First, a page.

Money Management Tips

Written by Sarah Provost
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Money management tips are easily available from both online and print media sources. However, money management is not a one-size-fits-all proposition. If you've just graduated from college, you don't need to be reading reams of material about long-term care insurance and retirement plans. Similarly, if you're concerned about retirement, information on how to buy a first house is not likely to be of interest. Here are a few of the most important money management tips for different stages of life.

Money Management Tips for Young Adults

The first thing you need to do when starting out in your adult life is identify your goals, both long and short term. Where do you want to be in five, ten or twenty years? Buying some furniture or paying for a wedding might be a short-term goal, and eventually you'll probably want to buy a house, perhaps save for your children's education, and provide for your retirement. Once you've identified your goals, start saving towards them. Take advantage of any tax-deferred programs offered by your employer, and remember that if you start investing in your twenties, compounded interest can provide you with a very nice sum even if you stop saving later on.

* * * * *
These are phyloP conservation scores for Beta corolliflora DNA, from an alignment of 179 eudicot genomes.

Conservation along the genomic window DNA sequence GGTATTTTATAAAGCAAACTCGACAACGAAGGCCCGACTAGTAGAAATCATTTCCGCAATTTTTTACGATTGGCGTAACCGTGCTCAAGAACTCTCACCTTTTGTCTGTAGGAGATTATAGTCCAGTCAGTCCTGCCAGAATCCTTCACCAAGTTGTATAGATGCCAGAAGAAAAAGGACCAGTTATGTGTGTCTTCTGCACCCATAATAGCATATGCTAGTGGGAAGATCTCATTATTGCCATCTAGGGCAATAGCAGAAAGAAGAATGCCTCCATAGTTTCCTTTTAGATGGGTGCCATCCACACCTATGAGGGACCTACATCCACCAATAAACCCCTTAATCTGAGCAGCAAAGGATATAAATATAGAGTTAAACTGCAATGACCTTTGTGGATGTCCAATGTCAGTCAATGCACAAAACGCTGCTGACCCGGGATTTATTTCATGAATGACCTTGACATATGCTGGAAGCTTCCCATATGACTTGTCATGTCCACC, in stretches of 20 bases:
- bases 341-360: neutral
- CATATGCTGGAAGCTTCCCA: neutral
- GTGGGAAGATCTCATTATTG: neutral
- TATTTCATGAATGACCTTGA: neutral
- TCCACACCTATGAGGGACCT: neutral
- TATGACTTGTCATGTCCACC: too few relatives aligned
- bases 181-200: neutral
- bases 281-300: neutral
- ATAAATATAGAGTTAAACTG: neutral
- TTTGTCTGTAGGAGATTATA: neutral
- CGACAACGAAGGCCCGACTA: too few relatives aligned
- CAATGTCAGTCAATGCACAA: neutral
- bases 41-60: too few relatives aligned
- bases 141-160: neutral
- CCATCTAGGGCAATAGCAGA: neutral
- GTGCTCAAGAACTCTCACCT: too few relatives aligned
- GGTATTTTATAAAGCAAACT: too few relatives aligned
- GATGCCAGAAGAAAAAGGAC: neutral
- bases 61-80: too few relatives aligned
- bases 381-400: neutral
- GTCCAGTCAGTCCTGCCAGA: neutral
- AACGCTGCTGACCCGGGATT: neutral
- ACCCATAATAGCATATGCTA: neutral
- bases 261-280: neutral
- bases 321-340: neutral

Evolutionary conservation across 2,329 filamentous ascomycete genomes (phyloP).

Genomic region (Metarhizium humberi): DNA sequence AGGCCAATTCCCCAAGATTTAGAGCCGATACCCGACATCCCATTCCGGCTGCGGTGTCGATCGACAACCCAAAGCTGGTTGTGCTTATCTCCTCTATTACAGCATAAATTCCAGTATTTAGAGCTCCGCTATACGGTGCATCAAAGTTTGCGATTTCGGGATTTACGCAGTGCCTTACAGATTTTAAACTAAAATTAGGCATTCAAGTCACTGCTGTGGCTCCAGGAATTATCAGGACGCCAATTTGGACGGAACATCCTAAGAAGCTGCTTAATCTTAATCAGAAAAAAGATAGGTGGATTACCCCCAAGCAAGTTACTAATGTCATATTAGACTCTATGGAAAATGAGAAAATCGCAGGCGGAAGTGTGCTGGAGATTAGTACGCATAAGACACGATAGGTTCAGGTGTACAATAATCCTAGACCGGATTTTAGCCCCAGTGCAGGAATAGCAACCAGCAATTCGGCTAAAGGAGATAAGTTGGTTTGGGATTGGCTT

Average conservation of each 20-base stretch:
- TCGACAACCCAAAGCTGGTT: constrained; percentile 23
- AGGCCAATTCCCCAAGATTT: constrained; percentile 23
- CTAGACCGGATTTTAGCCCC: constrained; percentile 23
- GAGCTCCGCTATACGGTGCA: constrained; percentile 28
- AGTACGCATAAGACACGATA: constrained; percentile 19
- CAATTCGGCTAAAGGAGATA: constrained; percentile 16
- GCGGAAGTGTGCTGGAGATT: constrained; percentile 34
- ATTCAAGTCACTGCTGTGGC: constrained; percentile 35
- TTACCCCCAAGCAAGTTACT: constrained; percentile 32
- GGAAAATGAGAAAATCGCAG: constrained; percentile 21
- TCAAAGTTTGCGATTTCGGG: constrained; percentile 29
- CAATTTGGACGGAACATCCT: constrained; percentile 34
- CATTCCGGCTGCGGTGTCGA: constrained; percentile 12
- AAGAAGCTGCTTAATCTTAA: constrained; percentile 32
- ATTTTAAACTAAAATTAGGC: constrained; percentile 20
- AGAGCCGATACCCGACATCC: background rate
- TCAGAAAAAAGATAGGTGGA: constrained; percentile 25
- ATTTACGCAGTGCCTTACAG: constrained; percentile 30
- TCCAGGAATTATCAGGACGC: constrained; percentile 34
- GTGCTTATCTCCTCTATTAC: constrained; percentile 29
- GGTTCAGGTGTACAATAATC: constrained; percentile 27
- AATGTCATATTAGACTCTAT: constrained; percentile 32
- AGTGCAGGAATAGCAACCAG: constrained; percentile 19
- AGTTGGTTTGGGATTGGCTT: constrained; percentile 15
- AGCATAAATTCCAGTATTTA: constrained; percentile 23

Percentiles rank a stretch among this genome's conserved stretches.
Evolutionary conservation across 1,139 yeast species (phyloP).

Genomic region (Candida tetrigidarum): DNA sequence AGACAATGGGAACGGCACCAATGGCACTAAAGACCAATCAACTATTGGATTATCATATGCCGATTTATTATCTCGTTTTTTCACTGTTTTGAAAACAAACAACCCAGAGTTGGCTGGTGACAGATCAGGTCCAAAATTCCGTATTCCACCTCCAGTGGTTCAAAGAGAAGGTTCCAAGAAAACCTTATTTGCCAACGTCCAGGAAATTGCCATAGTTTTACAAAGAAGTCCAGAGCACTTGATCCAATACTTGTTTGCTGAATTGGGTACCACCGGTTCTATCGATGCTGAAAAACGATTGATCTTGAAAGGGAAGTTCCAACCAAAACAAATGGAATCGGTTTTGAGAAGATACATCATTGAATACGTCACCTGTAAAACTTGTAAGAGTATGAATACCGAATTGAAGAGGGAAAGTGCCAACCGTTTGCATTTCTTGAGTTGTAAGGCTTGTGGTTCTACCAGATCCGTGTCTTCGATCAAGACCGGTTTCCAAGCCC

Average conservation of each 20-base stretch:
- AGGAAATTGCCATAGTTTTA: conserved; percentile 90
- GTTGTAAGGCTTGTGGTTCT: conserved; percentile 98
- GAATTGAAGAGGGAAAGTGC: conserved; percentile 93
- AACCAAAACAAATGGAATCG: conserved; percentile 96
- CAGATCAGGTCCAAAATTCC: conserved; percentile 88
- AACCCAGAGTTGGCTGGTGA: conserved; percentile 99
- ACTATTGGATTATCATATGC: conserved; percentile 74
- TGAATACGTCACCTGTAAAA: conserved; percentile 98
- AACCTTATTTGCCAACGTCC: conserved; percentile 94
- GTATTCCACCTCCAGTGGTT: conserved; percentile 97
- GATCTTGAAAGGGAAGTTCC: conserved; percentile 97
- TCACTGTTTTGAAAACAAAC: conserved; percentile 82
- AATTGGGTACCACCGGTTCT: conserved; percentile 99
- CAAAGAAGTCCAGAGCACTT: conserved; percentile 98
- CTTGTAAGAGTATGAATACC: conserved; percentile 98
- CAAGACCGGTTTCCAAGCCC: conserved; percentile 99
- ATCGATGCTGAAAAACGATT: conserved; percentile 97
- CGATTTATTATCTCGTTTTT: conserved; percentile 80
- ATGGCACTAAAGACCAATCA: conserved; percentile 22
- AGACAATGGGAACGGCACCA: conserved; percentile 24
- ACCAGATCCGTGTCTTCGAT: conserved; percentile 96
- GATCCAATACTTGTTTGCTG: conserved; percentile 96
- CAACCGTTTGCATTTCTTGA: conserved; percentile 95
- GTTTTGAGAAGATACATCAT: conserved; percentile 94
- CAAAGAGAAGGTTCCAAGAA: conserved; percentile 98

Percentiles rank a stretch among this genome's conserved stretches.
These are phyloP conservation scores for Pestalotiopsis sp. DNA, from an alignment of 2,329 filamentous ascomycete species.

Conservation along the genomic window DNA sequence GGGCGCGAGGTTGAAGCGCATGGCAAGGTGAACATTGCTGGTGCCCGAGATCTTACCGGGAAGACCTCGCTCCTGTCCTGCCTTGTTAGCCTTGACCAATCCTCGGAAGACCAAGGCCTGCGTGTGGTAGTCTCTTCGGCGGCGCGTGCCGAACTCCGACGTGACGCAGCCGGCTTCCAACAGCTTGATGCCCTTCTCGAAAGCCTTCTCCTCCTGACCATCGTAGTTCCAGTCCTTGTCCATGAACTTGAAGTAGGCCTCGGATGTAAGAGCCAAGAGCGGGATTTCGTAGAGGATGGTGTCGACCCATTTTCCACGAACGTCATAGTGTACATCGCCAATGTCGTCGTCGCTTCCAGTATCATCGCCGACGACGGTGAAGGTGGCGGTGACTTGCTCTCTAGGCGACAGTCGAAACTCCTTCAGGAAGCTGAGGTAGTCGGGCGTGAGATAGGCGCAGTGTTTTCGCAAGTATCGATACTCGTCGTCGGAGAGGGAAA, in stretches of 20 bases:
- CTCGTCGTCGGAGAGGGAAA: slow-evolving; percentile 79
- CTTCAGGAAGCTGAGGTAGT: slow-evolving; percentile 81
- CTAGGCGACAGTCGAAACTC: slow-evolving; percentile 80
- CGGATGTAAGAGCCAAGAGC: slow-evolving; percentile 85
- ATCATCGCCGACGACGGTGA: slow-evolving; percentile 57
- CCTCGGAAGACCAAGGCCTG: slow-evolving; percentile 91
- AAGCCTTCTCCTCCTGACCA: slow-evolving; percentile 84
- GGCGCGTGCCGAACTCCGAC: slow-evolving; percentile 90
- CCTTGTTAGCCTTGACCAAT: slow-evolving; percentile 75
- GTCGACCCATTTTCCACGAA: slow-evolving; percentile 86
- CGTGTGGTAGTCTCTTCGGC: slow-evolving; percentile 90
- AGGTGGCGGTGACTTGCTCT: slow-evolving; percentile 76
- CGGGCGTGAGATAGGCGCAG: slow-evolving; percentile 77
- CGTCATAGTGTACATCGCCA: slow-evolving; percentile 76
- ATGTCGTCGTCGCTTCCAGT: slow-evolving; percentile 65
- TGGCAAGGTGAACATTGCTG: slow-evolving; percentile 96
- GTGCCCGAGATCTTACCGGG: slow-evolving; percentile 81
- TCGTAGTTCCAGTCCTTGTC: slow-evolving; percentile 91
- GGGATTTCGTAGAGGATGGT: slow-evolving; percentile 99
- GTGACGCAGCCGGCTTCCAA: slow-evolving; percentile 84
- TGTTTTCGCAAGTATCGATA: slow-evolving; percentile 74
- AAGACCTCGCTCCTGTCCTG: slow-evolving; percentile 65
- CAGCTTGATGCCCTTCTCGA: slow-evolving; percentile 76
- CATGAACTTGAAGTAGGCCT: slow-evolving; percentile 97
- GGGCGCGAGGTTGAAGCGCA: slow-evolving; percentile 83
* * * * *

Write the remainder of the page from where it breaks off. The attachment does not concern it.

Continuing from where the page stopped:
People in their thirties and forties are traditionally concerned with family finances. Now is the time to look again at your medium and long term goals, evaluate your progress and make adjustments as necessary. If you want to finance your children's education, take advantage once again of the power of compounding interest and start setting money aside when they are very young. If you're changing jobs, don't make the mistake of withdrawing your 401K or other employer investment monies--roll them over instead. Now is also the time to take a hard look at your retirement plans. Remember that people these days retire earlier and live longer, so you may need more money than you first thought.

In your fifties and sixties, you are probably no longer supporting children and are earning at your peak. If you've followed the previous money management tips, you should be in good shape financially. Find out how much you can expect from social security and your pension. Don't forget to factor in increased expenses for health insurance and prescription drugs. Finally, since the ways in which you withdraw your retirement funds can have a powerful effect on the taxes you'll pay, it is a good idea to consult with a financial planner to make sure you've covered all your bases.

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